How To Help A Team Member Who’s Experiencing Anxiety

Recognizing when a colleague or employee is struggling with mental health challenges can be vital to making sure they get the support they need in a timely manner. Helping them to work through anxiety in a caring way is also better for productivity. Employees who feel respected and supported are more likely to thrive in their roles.

Here are a few tips to recognize and support a colleague who may be struggling. If working remotely, all the more reason to be in touch and aware of what’s going on.

  1. Accept that anxiety can be a part of a good life. There’s nothing “wrong” with you if you are experiencing anxiety. It simply means that you have lost some perspective and are trying to control an uncontrollable situation in order to feel safe. People experiencing anxiety need our support, not our judgement. When we’re anxious, we don’t need to get anxious about being anxious.
  2. Notice changes in behavior. Unusual behaviors like irritability, impatience, withdrawal, emotional outbursts, and fatigue can be indicators that a colleague is facing a challenge and needs support. Be aware that challenges like depression, grief, and trauma can accompany or present as anxiety.
  3. Start a conversation. Mental health challenges create opportunities for connection. If you notice that your co-worker’s behavior has changed, start a conversation with phrases like “How are you feeling?” “Are you doing okay?” “You don’t seem yourself these days. Do you want to talk about what’s going on?” Or “How are things going today?” These questions open the door to support your colleague in the best way possible and offer resources when appropriate. Respect that timing is a factor and stay open for a response if/when they are ready. Of course, this is contingent on your relationship before the onset of their anxiety.
  4. Create a safe space for your colleague to share their feelings with you. Remember, anxiety, like all emotions, can’t be “fixed;” only supported. Create a safe, supportive, respectful space so they will open up to you at an appropriate time. Holding the space for them without rescuing or fixing is enough. You are their friend, not their therapist. After you have listened, you can explore whatever resources they may need and ways to help access them.
  5. Negotiate expectations and agreements. Letting people off the hook when they are anxious does not help them in the long run. Having expectations is generally helpful. Self-respect comes from being needed, not being rescued, and from showing up. However, expectations may need to be lowered and renegotiated. What is non-negotiable is lowering your standards of accountability and integrity. Follow through and keep the promises you make to each other. We all feel better when we do that.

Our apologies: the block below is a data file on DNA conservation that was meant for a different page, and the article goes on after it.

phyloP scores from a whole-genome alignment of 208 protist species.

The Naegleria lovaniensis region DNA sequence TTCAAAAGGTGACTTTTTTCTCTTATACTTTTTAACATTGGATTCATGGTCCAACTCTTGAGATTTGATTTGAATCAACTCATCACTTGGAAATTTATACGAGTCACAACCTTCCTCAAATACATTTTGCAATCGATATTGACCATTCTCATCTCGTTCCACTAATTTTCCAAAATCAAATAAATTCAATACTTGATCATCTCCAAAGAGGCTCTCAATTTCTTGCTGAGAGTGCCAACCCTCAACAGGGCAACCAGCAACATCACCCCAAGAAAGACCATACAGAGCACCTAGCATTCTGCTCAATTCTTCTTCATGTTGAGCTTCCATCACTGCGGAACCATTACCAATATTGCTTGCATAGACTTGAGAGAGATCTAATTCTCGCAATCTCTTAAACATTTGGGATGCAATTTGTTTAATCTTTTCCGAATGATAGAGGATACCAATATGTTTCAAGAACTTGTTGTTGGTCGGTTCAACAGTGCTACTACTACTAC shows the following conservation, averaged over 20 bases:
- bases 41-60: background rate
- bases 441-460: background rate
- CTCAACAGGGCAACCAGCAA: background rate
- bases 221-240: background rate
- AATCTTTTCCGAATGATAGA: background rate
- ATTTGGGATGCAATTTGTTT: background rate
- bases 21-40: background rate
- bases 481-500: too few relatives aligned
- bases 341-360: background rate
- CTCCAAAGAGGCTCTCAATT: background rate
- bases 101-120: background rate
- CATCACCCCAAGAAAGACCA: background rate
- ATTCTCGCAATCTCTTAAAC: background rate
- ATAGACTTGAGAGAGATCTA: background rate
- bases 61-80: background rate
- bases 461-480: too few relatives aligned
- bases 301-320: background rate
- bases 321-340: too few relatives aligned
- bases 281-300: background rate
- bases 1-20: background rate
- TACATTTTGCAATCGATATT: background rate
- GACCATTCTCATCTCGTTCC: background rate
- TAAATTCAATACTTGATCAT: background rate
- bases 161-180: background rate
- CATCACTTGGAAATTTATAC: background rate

Learning To Work With Anxiety – Not Against It

As a person who has struggled with anxiety most of my life, I’ve come to learn a few things about working with it. I define it for myself as “the attempt to control an uncontrollable situation in order to feel safe.”

Getting worked up, nervously pacing, impatience, micro-managing team members, criticism, irritability, worrying, concentration difficulty, being quick to anger, unfocused busyness, putting needless pressure on others, sleepless nights are all signs of anxiety.

Three strategies you may find helpful when dealing with anxiety:

1. Recognize indicators of your anxiety. Stop and acknowledge that you’re anxious. I find it helpful to pause and simply say to myself, “I’m anxious right now. And I am committed to finding helpful ways to deal with it in this moment.” I know when we are activated it’s tough to see it. But to avoid hurting ourselves or others, we have to be deliberate and disciplined about the practice of recognition.

2. Recognize that anxiety is a part of life. It’s a coping strategy. While it may have served you in the past, it’s not likely to be helpful to you today. A certain degree of anxiety seems to come with being conscientious. It’s not anxiety that is harmful. It’s what we do with it. Take a deep breath, recalibrate, and be present and relaxed – even if you still feel anxious. Some patience and compassion is recommended. What you don’t want to do is get anxious about being anxious.

3. Ask yourself what you’re afraid of. Then ask what are you trying to control in order to alleviate that fear. Know that fear is always about something in the future. Practice staying present, take whatever action needed that’s in front of you at this moment that will help you let go of control and fear, and keep walking calmly through whatever you’re afraid of.